Date of Award

Spring 5-12-2017

Degree Type

Dissertation

Degree Name

Doctor of Education (EdD)

Department

Educational Policy Studies

First Advisor

Sheryl Cowart Moss, Ph.D.

Second Advisor

Yinying Wang, Ed.D.

Third Advisor

Glenn Pethel, Ed.D.

Abstract

Principal supervisors are responsible for developing and enhancing the instructional leadership capacity of the principals they support. With this responsibility in mind, the primary purpose of this qualitative study was to examine the influence of professional learning for principal supervisors on their instructional leadership capacity. Sociocultural learning theory framed this case-oriented comparative study that sought to examine how principal supervisors learn and how school districts make the learning possible. Similarities and differences of individuals were explored. Qualitative data was gathered from documents, questionnaires, interviews, and observations of principal supervisors, as well as from questionnaires given to principals in the participating district. The district included in the study was located in the Southeastern United States and was chosen through purposeful sampling. Using the Vygotsky Space model, the nature of professional learning for principal supervisors was examined.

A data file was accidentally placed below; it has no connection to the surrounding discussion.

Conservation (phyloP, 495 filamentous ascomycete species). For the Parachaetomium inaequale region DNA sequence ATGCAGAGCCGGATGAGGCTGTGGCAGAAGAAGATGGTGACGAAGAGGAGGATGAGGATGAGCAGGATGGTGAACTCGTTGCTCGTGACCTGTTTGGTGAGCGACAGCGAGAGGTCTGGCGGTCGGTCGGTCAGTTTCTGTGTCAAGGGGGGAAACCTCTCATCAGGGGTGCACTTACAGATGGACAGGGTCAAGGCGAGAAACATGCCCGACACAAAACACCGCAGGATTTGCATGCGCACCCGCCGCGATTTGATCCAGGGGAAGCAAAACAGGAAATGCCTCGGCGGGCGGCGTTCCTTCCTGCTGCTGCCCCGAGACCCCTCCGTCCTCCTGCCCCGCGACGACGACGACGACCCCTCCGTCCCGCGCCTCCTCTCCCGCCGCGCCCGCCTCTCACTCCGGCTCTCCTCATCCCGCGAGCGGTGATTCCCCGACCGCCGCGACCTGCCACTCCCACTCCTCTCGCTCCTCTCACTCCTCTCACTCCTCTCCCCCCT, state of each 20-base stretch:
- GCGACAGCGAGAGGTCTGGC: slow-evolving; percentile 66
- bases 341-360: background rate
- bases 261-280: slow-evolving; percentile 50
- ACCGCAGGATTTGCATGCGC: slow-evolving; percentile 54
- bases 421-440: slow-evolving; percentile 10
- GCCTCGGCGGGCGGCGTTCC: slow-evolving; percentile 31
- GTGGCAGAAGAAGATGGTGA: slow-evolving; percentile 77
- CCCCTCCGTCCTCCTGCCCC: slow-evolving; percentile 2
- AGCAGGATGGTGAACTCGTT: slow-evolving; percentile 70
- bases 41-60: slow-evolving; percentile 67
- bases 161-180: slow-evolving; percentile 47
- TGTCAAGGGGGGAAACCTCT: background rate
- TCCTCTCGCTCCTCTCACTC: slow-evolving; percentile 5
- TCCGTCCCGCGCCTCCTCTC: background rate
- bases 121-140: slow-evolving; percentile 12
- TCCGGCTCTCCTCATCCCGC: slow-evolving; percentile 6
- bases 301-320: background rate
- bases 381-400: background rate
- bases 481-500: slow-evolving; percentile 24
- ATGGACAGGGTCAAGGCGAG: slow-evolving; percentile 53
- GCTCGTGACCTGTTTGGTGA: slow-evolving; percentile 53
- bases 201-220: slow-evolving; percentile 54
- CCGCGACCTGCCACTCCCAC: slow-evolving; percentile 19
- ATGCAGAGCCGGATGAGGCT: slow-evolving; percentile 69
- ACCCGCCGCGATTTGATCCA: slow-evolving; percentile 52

Evidence of individual and collective learning was coded through four iterative phases: (a) appropriation, (b) transformation, (c) publication, and (d) conventionalization. Qualitative analysis of the coded data helped identify themes and uncover potential relationships between professional learning for principal supervisors and the principal supervisors’ ability to support and develop principals. Findings from the study speak to the need for specifically designed programs for principal supervisors. The findings highlighted similarities between the knowledge and skills both principal supervisors and principals believed were needed to better support principals. The outcomes described in the findings also pointed to a need for principal supervisors to engage in learning experiences that are both public and private and encourage growth for the individual and across the team of principal supervisors.

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